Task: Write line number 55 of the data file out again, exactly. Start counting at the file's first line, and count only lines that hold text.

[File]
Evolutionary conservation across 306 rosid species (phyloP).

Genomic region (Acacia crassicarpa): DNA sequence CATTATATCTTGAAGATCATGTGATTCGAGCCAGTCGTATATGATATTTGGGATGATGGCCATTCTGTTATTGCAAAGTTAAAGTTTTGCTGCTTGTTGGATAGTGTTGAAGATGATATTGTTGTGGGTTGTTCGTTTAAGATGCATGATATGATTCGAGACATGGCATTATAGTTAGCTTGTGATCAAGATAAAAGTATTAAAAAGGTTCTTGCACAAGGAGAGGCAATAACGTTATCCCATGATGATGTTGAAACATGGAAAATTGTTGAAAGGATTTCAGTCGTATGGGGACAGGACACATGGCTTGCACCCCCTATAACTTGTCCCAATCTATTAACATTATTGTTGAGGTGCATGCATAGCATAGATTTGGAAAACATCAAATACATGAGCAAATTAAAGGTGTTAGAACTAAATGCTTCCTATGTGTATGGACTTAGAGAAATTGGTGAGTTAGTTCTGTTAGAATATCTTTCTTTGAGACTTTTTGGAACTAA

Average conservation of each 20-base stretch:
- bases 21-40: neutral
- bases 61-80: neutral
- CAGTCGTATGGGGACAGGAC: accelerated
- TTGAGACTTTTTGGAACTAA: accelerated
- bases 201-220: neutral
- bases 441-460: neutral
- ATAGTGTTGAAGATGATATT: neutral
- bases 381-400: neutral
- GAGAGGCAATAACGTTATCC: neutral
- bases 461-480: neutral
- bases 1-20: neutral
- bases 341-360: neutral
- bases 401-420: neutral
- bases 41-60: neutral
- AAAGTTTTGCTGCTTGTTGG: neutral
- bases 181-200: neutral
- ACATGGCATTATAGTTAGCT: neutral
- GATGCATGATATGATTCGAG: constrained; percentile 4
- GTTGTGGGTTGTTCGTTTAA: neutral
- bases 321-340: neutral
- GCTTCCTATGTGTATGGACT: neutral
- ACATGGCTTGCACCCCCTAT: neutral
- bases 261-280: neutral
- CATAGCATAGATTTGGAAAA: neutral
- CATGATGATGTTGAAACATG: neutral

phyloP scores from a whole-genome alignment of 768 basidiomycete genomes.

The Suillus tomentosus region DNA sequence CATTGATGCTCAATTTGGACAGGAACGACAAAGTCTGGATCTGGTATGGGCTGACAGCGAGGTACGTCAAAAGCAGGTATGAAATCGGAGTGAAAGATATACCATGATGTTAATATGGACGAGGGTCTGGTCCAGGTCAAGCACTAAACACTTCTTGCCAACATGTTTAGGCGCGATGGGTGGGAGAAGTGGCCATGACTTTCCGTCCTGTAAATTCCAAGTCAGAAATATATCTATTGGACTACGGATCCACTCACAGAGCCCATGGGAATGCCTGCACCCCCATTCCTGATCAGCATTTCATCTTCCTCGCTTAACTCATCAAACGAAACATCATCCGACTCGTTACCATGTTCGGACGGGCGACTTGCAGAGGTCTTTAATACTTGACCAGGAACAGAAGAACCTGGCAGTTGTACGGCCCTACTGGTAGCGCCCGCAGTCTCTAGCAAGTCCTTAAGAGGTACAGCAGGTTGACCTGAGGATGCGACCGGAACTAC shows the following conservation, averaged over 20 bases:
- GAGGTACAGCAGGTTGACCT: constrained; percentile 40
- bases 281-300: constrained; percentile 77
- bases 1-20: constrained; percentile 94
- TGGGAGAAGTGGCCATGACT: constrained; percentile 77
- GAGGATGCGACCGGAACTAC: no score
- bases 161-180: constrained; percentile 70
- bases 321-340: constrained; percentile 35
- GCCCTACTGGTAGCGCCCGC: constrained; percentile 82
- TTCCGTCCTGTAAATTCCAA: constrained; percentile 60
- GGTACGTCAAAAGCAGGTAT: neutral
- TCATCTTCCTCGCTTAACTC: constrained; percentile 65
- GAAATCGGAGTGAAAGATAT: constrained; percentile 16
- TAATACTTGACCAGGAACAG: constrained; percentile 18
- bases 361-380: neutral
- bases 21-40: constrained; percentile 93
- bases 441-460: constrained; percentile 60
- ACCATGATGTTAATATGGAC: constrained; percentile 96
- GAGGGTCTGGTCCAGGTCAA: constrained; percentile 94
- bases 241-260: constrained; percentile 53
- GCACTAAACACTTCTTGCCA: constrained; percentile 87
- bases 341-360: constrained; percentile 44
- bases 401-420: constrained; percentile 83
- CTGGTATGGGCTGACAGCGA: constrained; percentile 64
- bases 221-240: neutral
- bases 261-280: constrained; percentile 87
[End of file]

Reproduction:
- bases 261-280: constrained; percentile 87